Once you get your head around how Audacity works, learn the shortcuts (ctrl-mousewheel to zoom, ctrl-click to start playing at a certain point, J/K to move to the start/end of the track, Shift-J/Shift-K to select from the cursor to the start/end of the track), find the audio tools (envelope, time-shift), get it connected to the right audio inputs and outputs, and are lucky enough to have a system on which it doesn't crash often, it's actually surprisingly good.
A couple of things to watch out for:
- There's a nasty bug in 1.3.5b where a new project's sample rate is always set to 8kHz, even if it says it isn't - you have to change the rate to something else and back again for it to be set properly at 41.1kHz, otherwise you lose lots of audio quality on a recording.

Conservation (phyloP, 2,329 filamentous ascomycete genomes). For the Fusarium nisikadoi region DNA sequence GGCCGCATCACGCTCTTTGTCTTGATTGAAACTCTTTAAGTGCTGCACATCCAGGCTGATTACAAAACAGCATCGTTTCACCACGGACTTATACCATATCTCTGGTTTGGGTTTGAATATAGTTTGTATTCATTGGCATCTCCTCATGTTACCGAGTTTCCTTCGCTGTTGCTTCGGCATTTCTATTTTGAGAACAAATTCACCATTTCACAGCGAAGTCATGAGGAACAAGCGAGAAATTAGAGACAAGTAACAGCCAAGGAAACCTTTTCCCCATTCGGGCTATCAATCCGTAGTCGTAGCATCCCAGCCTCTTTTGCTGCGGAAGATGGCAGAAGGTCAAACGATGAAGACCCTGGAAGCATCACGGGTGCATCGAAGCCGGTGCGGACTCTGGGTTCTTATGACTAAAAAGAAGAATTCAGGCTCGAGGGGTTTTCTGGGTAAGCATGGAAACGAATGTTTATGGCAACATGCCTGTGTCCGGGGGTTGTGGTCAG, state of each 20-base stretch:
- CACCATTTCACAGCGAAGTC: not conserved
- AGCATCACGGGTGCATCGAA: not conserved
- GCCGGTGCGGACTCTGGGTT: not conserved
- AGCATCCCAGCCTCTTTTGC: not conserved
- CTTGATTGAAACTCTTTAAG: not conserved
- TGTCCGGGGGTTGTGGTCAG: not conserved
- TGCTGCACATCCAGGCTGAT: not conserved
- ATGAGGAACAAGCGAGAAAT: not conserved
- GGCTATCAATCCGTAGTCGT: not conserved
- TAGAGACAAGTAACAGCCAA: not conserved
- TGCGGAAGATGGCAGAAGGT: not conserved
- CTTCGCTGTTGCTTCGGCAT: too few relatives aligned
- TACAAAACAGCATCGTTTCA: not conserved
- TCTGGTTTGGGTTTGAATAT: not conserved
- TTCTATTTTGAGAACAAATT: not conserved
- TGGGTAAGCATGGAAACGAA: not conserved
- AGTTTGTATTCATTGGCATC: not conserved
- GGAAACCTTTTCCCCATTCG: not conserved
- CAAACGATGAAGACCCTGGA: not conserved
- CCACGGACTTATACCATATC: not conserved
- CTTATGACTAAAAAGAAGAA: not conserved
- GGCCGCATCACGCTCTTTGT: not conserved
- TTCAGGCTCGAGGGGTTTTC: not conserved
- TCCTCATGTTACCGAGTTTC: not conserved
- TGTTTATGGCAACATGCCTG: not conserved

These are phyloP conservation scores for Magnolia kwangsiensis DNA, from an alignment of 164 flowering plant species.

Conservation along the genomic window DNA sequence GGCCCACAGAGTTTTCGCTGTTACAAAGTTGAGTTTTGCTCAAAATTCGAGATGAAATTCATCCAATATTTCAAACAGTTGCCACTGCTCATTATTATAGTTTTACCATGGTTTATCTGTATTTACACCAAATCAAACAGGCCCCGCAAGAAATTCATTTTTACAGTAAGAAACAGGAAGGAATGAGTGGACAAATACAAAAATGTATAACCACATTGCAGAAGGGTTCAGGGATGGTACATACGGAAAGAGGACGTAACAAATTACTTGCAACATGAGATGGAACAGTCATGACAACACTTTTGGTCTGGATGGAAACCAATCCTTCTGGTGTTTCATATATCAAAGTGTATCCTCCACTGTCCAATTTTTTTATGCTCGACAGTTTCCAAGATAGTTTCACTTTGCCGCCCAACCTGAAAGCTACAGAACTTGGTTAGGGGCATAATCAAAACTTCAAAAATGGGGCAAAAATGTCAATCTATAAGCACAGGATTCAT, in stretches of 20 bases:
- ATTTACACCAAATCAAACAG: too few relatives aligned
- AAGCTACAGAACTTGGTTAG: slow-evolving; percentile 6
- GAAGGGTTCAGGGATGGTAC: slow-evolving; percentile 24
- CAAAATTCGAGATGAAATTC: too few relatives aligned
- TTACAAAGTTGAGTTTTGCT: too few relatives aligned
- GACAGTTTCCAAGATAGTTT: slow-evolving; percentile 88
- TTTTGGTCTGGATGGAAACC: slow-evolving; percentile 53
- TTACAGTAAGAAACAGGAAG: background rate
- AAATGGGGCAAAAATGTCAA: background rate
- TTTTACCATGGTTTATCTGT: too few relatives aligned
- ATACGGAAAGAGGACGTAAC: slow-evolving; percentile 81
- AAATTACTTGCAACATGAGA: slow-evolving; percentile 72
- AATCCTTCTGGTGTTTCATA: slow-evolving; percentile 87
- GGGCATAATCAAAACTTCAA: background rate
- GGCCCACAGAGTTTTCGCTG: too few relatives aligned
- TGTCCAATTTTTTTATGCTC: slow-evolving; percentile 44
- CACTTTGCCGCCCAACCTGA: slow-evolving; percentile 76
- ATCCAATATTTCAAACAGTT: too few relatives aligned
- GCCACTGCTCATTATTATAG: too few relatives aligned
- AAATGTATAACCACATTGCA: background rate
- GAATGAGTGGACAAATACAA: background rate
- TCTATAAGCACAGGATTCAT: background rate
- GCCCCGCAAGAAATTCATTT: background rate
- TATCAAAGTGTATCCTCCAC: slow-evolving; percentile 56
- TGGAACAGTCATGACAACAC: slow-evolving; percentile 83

- Changing the input device always produces an error when you start recording, even if the device is actually working - you have to restart Audacity before starting recording.
- If Audacity complains about not being able to record from a USB (webcam) microphone, try setting the sample rate to 16kHz and—importantly—mono. Experimenting with arecord settings on the command line is a good way to figure out what your microphone actually supports.